United States District Court, W.D. Michigan, Southern Division
KENT United States Magistrate Judge.
brings this action pursuant to 42 U.S.C. § 405(g),
seeking judicial review of a final decision of the
Commissioner of the Social Security Administration
(Commissioner) denying her claim for disability insurance
alleged a disability onset date of September 24, 2012.
PageID.187. Plaintiff identified her disabling conditions as:
ulcerative colitis; fibromyalgia; degenerative arthritis in
lower back and both hips; bone spurs in both feet; nerve
damage in left shoulder; and “lots of pain in legs and
back.” PageID.191. She completed a GED and had past
employment as the night manager of a gas station, a cashier,
a school bus driver, and an environmentalist in a hospital
(housekeeper in the decontamination area). PageID.192, 252.
The administrative law judge (ALJ) reviewed plaintiff's
claim de novo and entered a written decision denying
benefits on July 31, 2015. PageID.58-68. This decision, which
was later approved by the Appeals Council, has become the
final decision of the Commissioner and is now before the
Court for review.
court's review of the Commissioner's decision is
typically focused on determining whether the
Commissioner's findings are supported by substantial
evidence. 42 U.S.C. §405(g); McKnight v.
Sullivan, 927 F.2d 241 (6th Cir. 1990).
“Substantial evidence is more than a scintilla of
evidence but less than a preponderance; it is such relevant
evidence as a reasonable mind might accept as adequate to
support a conclusion.” Cutlip v. Secretary of
Health & Human Services, 25 F.3d 284, 286 (6th Cir.
1994). A determination of substantiality of the evidence must
be based upon the record taken as a whole. Young v.
Secretary of Health & Human Services, 925 F.2d 146
(6th Cir. 1990).
scope of this review is limited to an examination of the
record only. This Court does not review the evidence de
novo, make credibility determinations or weigh the
evidence. Brainard v. Secretary of Health & Human
Services, 889 F.2d 679, 681 (6th Cir. 1989). The fact
that the record also contains evidence which would have
supported a different conclusion does not undermine the
Commissioner's decision so long as there is substantial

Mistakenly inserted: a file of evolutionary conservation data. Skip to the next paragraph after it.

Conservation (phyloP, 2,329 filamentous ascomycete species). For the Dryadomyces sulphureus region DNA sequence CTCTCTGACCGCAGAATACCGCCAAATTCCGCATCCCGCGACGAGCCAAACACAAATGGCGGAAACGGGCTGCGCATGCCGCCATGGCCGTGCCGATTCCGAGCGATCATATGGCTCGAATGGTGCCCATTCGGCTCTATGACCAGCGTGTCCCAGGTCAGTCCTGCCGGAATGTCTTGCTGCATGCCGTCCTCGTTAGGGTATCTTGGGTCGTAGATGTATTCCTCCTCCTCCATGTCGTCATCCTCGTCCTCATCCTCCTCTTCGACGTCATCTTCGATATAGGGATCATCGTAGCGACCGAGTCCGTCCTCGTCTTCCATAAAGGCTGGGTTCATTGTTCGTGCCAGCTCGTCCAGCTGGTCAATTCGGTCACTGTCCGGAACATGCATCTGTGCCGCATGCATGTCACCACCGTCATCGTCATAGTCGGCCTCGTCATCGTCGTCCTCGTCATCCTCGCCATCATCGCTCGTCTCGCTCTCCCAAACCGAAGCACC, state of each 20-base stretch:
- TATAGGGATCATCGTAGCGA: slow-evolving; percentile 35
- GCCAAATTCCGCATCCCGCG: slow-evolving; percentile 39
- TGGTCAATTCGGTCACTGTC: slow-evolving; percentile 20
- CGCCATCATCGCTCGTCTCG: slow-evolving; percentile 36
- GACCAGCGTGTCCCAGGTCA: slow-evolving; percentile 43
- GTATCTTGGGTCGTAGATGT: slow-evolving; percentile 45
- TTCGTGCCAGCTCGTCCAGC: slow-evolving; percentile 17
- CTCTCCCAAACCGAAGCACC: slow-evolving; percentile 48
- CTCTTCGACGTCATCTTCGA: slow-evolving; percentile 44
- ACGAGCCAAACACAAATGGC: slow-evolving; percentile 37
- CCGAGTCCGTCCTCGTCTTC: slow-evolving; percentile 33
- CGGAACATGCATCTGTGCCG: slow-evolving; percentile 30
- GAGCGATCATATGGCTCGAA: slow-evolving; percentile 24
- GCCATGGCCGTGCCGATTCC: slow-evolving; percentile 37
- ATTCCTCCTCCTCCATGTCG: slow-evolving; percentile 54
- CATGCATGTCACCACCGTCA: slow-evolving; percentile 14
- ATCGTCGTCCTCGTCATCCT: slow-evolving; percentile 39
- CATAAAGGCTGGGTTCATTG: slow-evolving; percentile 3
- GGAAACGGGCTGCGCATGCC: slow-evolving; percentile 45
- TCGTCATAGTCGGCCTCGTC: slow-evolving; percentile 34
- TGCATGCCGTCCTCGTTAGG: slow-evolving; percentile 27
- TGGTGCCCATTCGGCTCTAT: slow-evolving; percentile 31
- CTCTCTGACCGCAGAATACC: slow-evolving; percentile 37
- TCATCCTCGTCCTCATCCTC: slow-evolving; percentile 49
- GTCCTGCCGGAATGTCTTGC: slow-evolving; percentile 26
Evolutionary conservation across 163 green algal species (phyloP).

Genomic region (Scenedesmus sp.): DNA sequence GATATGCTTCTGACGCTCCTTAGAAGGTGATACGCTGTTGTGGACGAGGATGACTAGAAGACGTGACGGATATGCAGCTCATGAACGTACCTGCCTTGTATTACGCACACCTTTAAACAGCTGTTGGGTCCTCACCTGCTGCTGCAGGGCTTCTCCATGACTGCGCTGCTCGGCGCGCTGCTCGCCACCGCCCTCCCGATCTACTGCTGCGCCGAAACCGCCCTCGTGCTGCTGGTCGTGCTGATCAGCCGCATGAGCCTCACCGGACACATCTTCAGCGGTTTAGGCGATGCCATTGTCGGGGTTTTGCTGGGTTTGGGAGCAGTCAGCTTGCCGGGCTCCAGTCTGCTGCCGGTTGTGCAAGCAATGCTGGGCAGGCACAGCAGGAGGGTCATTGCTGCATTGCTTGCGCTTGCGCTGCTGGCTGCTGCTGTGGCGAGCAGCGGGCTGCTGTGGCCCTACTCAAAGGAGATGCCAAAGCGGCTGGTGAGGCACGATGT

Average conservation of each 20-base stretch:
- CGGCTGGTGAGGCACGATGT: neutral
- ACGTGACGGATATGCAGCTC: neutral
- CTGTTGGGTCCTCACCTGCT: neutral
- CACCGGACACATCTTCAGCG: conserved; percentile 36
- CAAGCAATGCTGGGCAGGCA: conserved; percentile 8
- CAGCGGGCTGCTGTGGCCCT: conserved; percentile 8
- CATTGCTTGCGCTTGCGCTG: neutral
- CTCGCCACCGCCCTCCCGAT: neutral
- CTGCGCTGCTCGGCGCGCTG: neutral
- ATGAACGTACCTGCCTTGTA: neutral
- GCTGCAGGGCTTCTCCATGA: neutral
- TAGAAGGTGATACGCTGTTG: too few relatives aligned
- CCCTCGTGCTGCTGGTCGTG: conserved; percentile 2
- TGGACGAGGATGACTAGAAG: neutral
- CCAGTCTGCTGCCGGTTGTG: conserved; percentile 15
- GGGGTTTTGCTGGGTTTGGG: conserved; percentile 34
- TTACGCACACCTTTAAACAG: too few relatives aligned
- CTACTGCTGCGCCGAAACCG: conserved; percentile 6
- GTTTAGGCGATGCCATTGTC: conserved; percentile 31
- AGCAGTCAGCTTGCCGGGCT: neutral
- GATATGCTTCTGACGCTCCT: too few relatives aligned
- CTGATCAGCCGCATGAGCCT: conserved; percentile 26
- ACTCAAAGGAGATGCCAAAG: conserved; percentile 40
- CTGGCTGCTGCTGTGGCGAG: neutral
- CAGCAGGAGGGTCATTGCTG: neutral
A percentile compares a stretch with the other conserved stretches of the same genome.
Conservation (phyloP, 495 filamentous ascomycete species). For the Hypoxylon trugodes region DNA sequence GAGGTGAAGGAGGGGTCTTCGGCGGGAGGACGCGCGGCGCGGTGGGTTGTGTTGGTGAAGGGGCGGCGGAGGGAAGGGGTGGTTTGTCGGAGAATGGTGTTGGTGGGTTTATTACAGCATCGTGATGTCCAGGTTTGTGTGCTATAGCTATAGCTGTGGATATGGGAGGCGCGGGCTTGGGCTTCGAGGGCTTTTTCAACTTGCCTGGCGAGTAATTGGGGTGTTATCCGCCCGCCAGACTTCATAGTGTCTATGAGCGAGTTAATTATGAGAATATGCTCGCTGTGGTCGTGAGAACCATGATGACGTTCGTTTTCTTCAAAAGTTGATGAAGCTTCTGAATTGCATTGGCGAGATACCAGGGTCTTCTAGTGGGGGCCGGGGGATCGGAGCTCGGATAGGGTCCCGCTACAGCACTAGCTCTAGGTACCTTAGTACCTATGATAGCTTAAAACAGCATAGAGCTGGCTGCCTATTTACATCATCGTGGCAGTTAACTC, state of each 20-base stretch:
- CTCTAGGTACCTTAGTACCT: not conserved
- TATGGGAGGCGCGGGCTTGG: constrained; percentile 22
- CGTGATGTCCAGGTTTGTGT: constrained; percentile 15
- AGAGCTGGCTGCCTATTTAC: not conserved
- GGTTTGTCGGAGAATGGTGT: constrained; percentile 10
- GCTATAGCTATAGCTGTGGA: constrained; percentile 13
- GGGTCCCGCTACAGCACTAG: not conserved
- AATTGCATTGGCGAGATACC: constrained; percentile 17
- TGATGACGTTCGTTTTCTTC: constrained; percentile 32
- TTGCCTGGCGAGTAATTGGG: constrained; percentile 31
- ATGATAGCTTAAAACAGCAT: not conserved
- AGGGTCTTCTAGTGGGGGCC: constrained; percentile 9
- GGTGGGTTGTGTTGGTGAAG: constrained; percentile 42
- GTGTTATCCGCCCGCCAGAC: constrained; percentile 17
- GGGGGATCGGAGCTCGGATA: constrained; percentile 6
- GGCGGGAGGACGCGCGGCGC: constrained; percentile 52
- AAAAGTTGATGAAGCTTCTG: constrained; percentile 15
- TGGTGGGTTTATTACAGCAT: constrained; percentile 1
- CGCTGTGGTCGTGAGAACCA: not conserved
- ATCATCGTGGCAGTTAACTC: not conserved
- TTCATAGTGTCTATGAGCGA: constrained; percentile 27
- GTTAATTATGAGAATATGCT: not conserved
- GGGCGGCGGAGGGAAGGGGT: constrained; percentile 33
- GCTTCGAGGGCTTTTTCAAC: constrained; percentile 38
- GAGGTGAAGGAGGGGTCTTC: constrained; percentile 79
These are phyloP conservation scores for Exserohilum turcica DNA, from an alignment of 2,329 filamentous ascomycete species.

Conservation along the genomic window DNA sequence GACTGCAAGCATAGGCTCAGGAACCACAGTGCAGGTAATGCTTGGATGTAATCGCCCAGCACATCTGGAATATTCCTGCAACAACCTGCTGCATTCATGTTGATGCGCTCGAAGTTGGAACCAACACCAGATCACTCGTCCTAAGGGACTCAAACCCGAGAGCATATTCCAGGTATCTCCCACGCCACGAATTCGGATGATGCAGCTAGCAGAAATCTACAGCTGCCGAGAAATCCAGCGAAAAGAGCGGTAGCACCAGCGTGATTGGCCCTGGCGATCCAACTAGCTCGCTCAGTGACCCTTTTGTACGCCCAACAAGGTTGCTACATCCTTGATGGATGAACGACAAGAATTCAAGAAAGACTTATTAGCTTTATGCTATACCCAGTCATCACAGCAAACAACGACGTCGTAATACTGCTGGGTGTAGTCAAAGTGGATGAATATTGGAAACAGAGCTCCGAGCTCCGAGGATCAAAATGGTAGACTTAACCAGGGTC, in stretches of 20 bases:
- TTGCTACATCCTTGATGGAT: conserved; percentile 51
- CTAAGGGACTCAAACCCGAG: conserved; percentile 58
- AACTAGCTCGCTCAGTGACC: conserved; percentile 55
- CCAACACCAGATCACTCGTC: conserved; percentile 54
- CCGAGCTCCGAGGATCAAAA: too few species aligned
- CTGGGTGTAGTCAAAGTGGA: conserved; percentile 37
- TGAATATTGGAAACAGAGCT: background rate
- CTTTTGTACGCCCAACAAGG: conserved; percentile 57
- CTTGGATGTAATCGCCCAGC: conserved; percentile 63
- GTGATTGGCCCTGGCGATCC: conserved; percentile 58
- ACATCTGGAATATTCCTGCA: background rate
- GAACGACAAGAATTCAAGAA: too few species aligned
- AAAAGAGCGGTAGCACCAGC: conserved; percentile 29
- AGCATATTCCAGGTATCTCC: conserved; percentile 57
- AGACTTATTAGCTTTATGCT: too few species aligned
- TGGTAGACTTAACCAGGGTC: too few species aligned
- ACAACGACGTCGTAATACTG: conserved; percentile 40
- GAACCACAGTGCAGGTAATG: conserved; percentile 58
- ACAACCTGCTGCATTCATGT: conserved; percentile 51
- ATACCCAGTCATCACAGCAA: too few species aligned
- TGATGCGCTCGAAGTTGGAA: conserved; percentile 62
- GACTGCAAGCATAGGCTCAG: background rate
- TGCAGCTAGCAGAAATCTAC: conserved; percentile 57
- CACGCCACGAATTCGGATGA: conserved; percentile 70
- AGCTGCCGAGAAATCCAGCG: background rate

support for that decision in the record. Willbanks v.
Secretary of Health & Human Services, 847 F.2d 301,
303 (6th Cir. 1988). Even if the reviewing court would
resolve the dispute differently, the Commissioner's
decision must stand if it is supported by substantial
evidence. Young, 925 F.2d at 147.
claimant must prove that he suffers from a disability in
order to be entitled to benefits. A disability is established
by showing that the claimant cannot engage in substantial
gainful activity by reason of any medically determinable
physical or mental impairment which can be expected to result
in death or which has lasted or can be expected to last for a
continuous period of not less than twelve months.
See 20 C.F.R. § 404.1505; Abbott v.
Sullivan, 905 F.2d 918, 923 (6th Cir. 1990). In applying
the above standard, the Commissioner has developed a
The Social Security Act requires the Secretary to follow a
“five-step sequential process” for claims of
disability. First, plaintiff must demonstrate that she is not
currently engaged in “substantial gainful
activity” at the time she seeks disability benefits.
Second, plaintiff must show that she suffers from a
“severe impairment” in order to warrant a finding
of disability. A “severe impairment” is one which
“significantly limits . . . physical or mental ability
to do basic work activities.” Third, if plaintiff is
not performing substantial gainful activity, has a severe
impairment that is expected to last for at least twelve